When Caltrans Closed the Bridge Between Rio Dell and Scotia Without Much Warning, Business Dropped and Owners Are Scared
“I really wanted to offer something…unique and personal and found Rio Dell to be a perfect fit for the type of business I was looking to open,” Morse explained. “Now I feel very scared that something like a painting project…could destroy everything.”
After the first day of full closure, Morse said she discovered that she was bringing in an average of $150 per day less. “It is awful,” she stressed. “It was like instantaneous. It wasn’t gradual.”
Dorothy Johnson who has run D.J.’s Burger Bar in Rio Dell for 21 years agreed in an interview this weekend. “We are not even at a quarter of what we usually do on a Saturday,” she worried. “I will be lucky to make wages and pay for the food that I sold.” She added tightly, “Usually Saturdays are booming days.”
April Ash who runs Emerald’s Edge Boutique, a gift store that began about three months ago, said that when the shop first opened, business was doing “pretty well.” However, Ash said no one warned her that the bridge would be closed. She said, on Monday the 12th, she noticed business was really dead. Tuesday, she said, the shop was empty. Wednesday, she said she went out to look around and “What the heck? I saw a sign that the bridge could be closed ’til November 1.”
Rio Dell’s City Manager, Kyle Knopp blames Caltrans. “From our perspective, we didn’t receive any notification,” he said. “We learned from an alert bus driver looking for an alternative route.”
Knopp explained, “We understand that the bridge has to be maintained but we were disappointed that there was no notification either directly to the business owners or to the city or that there wasn’t even considered to have one-way controlled traffic as an option.”A spokesperson for Caltrans, Myles Cochrane, said the job requires stripping the paint, cleaning the bridge and painting with multiple coats. In addition, the bridge must be completely wrapped so that everything is contained to protect the river.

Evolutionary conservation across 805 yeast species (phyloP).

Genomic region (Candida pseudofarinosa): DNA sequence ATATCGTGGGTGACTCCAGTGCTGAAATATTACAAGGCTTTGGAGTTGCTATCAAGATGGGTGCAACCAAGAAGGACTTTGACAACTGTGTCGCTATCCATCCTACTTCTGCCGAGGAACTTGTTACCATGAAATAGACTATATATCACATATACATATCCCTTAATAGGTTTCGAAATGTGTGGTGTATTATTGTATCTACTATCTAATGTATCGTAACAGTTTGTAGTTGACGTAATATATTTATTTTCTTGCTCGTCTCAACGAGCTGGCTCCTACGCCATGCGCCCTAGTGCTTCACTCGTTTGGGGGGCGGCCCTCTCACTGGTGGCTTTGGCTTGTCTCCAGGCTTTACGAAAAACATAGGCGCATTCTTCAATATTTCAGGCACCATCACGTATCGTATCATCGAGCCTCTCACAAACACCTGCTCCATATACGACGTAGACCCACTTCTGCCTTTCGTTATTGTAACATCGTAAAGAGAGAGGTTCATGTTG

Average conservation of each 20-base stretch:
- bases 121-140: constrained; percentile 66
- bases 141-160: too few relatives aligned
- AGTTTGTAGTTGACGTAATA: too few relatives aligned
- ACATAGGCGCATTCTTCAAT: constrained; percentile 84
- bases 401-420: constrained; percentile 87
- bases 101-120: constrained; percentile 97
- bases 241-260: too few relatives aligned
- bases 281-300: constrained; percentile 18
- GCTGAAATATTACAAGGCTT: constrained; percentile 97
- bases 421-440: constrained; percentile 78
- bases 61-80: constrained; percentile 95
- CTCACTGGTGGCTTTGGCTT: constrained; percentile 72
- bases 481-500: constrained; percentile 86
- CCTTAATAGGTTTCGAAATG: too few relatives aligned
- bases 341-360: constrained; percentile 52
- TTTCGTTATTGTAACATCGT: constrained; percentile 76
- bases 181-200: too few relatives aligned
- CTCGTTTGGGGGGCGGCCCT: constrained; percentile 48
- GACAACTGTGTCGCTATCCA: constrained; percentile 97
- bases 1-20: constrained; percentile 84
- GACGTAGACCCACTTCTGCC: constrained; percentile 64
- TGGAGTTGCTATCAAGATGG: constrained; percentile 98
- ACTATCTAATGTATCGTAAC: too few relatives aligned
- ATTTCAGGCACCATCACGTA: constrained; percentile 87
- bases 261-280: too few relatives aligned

Cochrane said that having one-way controlled traffic through the bridge could extend the length of the paint job to two years. “That could waste taxpayer money,” he explained.
Caltrans is sympathetic to the businesses and has already met with those who are worried, Cochrane said. “We absolutely realize that it is not ideal,” he explained. “We understand the concerns of the public there.” But, he said, the detour is relatively small. “This is one of the shortest routes,” he pointed out. “People who need to go from Scotia to Rio Dell, they can just hop on 101.”
Accommodations have also already been made for non-vehicle traffic to continue on the same roadway. “Pedestrians and cyclists will be able to cross the bridge throughout the length of the project (and [through] an enclosed walkway when painting occurs),” explains a Caltrans post on Facebook last Thursday.